Again these are just approximations. Each vocal may have a different frequency where it is nasally at. 

High Frequencies

For high frequencies, you will want to cut the 3-5kHz range if the vocal sounds too harsh.

Maintaining brightness and still getting rid of the harshness can be tricky.

The high frequencies are the least forgiving, as the intelligibility of a vocal is in the mid-high frequencies. Try to be precise with EQing the highs.

Despite the tips in this step, you might still struggle to EQ your vocals. Sonible's Smart:EQ 3 is a great option to use for your vocals as it is an AI powered EQ. The plugin can find these tonal imbalances and correct them. 

Automatically correct your vocals with this smart EQ.

You can also add another EQ closer to the end of the vocal processing chain to further shape the sound and have it gel better with your mix. 

The first EQ is more so to remove the harsh and unwanted frequencies. 

5. Don’t Forget To De-Ess!

After the corrective EQ comes de-essing. 

Keep in mind that not every vocal will need de-essing.

De-essers are essentially a compressor for high frequencies. They help remove those harsh "sss" sounds in your vocal. 

So if you hear these "sss" sounds, then a de-esser will be the best tool for the job. You will want to remove just enough of the "sss" sound to create a balanced vocal.

Taking out too much will make the vocal sound dull. 

De-essers can also help remove lip smacks, plosives, and pops, all the things to look out for along with the annoying “esses”.

Remove anything that will distract the listener.

Check out all our free De-esser VST plugins on UpstreamSquad.

6. Dial In Your Compression

Now that we've adjusted the tone of the vocal and any potential harsh "sss" sounds, it's time to adjust the dynamics with a compressor.

A compressor changes the dynamics of the audio by making the quiet sounds in the recording much louder and making the loudest noises quieter when they get past a certain level. 

An incredible compressor to use for your vocals is the FG-2A. This is the most legendary vocal compressor in the history of recorded music.

The key with vocal compression is you don't want to have one compressor do all the heavy lifting as this will flatten out the vocal. 

The first compressor is to control any wild spikes in volume and/or to bring up the quieter sounds. (this makes the vocal sound fuller).

Include this first compressor early on in the chain, after the EQing and De-essing

The attack should be set very short on this first compressor (around 1ms or less) and the release should be medium to long (around 450ms). This will make sure that all the vocal no peaks get through the compressor and the quietest parts can be turned up by the vocal. 

The second compressor is to shape the sound.

Pay extra attention to the attack and release and to time them with the tempo of the music. This will help your vocals breathe with the song.  

By splitting the compression between 2 stages, you allow the compressors to accomplish two separate jobs.

One to reign in the quietest and loudest parts of the vocal and one to shape the sound to gel better with the track.  

You can also try a compressor that is specific to vocals.

7. Your Levels and Subgroups

Automating fader moves is another key skill that needs to be applied to a vocal. It’s one of the last things to do after EQs and Compressors are set. This is the process of “riding” the fader on the vocals so it gets a custom amount of “louder or quieter” during each part of the song. 

Doesn’t the compressor keep the levels from going over a certain dB level?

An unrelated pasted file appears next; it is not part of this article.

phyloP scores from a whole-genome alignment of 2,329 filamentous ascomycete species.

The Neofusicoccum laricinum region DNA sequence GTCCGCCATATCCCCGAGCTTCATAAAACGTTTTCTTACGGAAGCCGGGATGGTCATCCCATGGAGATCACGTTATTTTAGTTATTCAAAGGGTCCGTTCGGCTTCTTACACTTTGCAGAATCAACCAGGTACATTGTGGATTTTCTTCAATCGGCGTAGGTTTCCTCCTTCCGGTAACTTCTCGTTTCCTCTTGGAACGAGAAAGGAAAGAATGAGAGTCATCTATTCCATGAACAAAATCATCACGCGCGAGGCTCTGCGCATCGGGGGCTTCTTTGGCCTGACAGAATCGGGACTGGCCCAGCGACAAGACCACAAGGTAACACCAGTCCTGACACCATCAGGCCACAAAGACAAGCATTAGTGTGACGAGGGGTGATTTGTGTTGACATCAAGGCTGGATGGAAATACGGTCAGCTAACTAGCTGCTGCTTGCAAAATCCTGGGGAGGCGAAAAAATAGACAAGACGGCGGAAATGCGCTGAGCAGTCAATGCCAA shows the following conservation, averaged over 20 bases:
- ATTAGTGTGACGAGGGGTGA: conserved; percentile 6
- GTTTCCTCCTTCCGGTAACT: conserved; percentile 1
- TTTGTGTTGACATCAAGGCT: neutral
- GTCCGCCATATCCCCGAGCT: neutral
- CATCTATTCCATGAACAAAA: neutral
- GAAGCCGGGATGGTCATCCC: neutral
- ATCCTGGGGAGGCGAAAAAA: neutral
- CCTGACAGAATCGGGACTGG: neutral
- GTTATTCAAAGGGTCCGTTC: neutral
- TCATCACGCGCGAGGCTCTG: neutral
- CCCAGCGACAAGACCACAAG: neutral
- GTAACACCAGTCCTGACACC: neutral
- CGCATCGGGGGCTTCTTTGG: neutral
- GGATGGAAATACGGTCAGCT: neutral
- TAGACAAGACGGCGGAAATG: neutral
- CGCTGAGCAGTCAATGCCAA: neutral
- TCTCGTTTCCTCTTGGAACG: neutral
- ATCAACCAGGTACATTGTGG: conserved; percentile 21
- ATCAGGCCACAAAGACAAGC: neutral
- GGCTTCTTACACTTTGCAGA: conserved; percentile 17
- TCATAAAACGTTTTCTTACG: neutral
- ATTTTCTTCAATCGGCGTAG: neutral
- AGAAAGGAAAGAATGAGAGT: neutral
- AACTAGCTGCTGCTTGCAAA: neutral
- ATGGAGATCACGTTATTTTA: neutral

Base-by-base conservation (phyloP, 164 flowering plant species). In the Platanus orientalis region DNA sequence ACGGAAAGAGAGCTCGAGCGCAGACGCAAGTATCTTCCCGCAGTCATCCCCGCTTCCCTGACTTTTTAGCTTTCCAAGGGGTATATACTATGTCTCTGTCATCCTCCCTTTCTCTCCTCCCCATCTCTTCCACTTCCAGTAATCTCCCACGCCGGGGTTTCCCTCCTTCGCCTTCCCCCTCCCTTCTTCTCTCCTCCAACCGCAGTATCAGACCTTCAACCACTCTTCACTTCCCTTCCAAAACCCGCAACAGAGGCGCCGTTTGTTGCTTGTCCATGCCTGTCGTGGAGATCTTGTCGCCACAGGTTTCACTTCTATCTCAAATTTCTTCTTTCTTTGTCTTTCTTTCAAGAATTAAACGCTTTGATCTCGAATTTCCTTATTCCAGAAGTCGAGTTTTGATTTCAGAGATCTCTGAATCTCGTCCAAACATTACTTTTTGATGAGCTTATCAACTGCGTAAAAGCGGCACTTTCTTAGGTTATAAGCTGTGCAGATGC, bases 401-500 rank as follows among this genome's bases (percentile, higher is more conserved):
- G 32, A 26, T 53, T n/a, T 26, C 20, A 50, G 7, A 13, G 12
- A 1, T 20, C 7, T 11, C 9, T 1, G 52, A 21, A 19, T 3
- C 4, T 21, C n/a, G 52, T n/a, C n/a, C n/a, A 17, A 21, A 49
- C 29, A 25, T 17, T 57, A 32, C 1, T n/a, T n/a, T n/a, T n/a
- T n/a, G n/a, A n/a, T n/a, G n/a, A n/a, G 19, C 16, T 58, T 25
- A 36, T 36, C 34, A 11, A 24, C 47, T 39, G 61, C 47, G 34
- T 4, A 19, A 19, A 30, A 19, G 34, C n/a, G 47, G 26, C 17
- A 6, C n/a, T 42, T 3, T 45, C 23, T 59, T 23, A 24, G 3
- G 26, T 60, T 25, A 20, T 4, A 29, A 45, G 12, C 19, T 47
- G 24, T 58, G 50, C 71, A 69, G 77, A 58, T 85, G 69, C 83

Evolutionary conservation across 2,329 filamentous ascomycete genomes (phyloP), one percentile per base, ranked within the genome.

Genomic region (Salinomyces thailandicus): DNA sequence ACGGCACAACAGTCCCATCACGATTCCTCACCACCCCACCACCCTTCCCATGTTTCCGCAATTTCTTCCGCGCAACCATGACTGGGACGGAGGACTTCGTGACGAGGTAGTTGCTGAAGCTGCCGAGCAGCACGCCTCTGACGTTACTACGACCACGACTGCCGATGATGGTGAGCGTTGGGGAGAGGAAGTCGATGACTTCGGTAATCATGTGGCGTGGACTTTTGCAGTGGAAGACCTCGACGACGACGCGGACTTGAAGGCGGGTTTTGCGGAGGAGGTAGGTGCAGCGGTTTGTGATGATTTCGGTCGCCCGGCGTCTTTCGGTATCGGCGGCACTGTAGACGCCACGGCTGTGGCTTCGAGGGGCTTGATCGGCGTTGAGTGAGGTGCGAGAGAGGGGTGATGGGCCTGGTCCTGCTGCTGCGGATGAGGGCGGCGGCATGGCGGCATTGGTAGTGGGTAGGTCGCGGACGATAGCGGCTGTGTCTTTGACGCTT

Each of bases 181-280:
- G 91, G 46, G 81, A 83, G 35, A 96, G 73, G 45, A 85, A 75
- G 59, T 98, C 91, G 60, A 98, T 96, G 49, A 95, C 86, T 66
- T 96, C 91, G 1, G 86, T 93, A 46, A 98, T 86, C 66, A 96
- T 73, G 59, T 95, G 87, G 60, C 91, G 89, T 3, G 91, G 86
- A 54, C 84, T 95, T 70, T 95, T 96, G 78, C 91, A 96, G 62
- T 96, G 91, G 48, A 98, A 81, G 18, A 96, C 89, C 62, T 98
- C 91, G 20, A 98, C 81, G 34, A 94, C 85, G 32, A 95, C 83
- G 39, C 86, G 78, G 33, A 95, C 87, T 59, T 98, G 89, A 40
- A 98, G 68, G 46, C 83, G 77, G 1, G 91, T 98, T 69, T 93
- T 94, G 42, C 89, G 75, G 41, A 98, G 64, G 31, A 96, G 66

Not really. There’s a difference between how loud something seems, or how loud something meters out in dB.

The energy levels of the chorus are much higher energy than in the verses and the vocals need to usually be raised up to meet that energy.

One option could also be to add a vocal-specific compressor plugin to certain sections of your track. The various gain and impact controls on the Antares Punch VST compressor plugin can help handle the dynamics in your track quickly and easily. 

That chorus energy is way too much for verses so you’ll need to automate levels to compensate for it all.

You will also want to consider how you mix in background vocals. 

How many dB should the lead vocal be? 

Vocals don’t need to be any particular dB level, but they do need to be one of the loudest elements in the mix. 

When you are recording your vocals be sure to aim for the standard of -12dB. This will help give you the cleanest vocal without the vocal running too hot or with floor noise. 

8. Add Space

Reverb and delays are the final plugins to add to your vocal chain. 

These spatial effects help add interest and depth to your tracks. 

In general, you will want to keep the dry/wet of these plugins under 30%. Add too much delay and reverb can wash away the vocal. Leave the high dry/wet amounts for your vocal FX.

When you add reverb and delay to your vocals, put them on their own channel (usually a send channel) so you have full control over the sound.

You can then put an EQ and compressor on the delay and reverb send channels to further shape the sound. 

The SoundToys EchoBoy and Little Plate are two amazing bespoke plugins that can add a unique reverb and delay sound to your vocals. 

Subtle Edits Equal Big Results

One of the most common issues with mixing vocals and mixing, in general, is processing your sounds unnecessarily. If there is no "sss" problem in your vocals, then don't add a de-esser. If there aren't harsh sounding frequencies in the high end, don't EQ them out. 

Mixing vocals is all about giving the vocalist their time to shine in the track.

When going through this tutorial, make small moves. Take out a few frequencies, compress the sound a couple of dB, and then go from there. 

The magic in vocal mixing happens when you layer the steps together and make subtle changes.

 




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Daniel S.
Caffeine dependent, entrepreneur, music producer, sound design Junkie, and word traveler crazy about teaching music production. Founder of UpstreamSquad.